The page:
The journey is taking place over several years in order to give the Catholic community in Australia time to listen, dialogue and discern with one another and, guided by the Holy Spirit, about the future, the role and relevance of the Catholic Church in Australia.
Parishes — schools of holiness and evangelisation
There is not a well-developed understanding and practice of the Church as a community of missionary disciples. The Plenary Council offers the Church in Australia an opportunity to consider carefully, and prayerfully, what steps must be taken to awaken this awareness of the missionary vocation of every Catholic, for all the baptised are called equally to live and proclaim the Good News of Jesus Christ for the transformation of the world.
Every parish should be a school of holiness and evangelisation. These two dimensions provide a framework for urgently needed parish renewal. In relation to this need, the National Consultation provided a number of suggestions: restructure parishes within a diocese to make the best use of limited resources; assess the sustainability of current diocesan boundaries; strengthen formation of adult leaders; encourage the sharing of resources and fostering of collaboration between parishes, schools, agencies and movements; re-examine the effectiveness of sacramental preparation programmes; promote the spiritual life and an intentional, missionary discipleship amongst the faithful; and engage new forms of technology as adopted during the recent COVID-19 pandemic.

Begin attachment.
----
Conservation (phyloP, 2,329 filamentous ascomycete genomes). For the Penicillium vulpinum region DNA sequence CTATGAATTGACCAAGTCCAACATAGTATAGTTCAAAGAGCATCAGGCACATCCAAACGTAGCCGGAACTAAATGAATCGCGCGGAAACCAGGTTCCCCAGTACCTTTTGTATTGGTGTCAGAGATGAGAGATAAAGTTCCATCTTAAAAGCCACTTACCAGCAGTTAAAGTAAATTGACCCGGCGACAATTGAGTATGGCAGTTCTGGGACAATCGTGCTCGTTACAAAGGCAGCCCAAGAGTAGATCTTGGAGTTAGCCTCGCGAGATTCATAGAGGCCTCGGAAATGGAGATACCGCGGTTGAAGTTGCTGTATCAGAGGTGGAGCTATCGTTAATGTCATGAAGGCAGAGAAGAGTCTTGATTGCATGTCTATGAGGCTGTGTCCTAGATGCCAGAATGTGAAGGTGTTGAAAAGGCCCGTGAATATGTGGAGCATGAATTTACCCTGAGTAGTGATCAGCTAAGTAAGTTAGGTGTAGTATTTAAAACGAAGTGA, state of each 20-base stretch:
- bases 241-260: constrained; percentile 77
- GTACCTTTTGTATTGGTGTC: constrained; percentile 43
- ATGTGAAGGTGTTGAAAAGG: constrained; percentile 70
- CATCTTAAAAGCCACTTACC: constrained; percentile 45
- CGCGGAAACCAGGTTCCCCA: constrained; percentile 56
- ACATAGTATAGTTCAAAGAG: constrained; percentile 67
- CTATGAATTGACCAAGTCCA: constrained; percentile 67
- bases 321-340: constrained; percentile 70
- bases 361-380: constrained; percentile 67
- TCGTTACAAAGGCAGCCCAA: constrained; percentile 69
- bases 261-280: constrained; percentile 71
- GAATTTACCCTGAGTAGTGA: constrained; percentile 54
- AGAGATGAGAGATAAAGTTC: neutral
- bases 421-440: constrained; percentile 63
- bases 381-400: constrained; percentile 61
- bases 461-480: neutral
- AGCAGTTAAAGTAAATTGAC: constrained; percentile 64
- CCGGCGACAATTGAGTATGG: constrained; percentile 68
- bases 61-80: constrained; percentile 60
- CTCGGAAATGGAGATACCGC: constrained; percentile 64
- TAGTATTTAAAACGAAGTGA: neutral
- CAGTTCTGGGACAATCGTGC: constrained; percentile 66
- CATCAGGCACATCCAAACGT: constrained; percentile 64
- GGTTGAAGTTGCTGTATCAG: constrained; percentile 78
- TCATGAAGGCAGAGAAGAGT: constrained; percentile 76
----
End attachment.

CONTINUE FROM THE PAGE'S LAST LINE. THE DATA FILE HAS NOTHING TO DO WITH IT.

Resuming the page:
Our parishes in particular are challenged to renew the formation of children, young people and families who may not be strongly connected to the Church but who still have an ‘instinct for the faith’ which prompts them to seek the sacraments or engage in part with the Church’s life.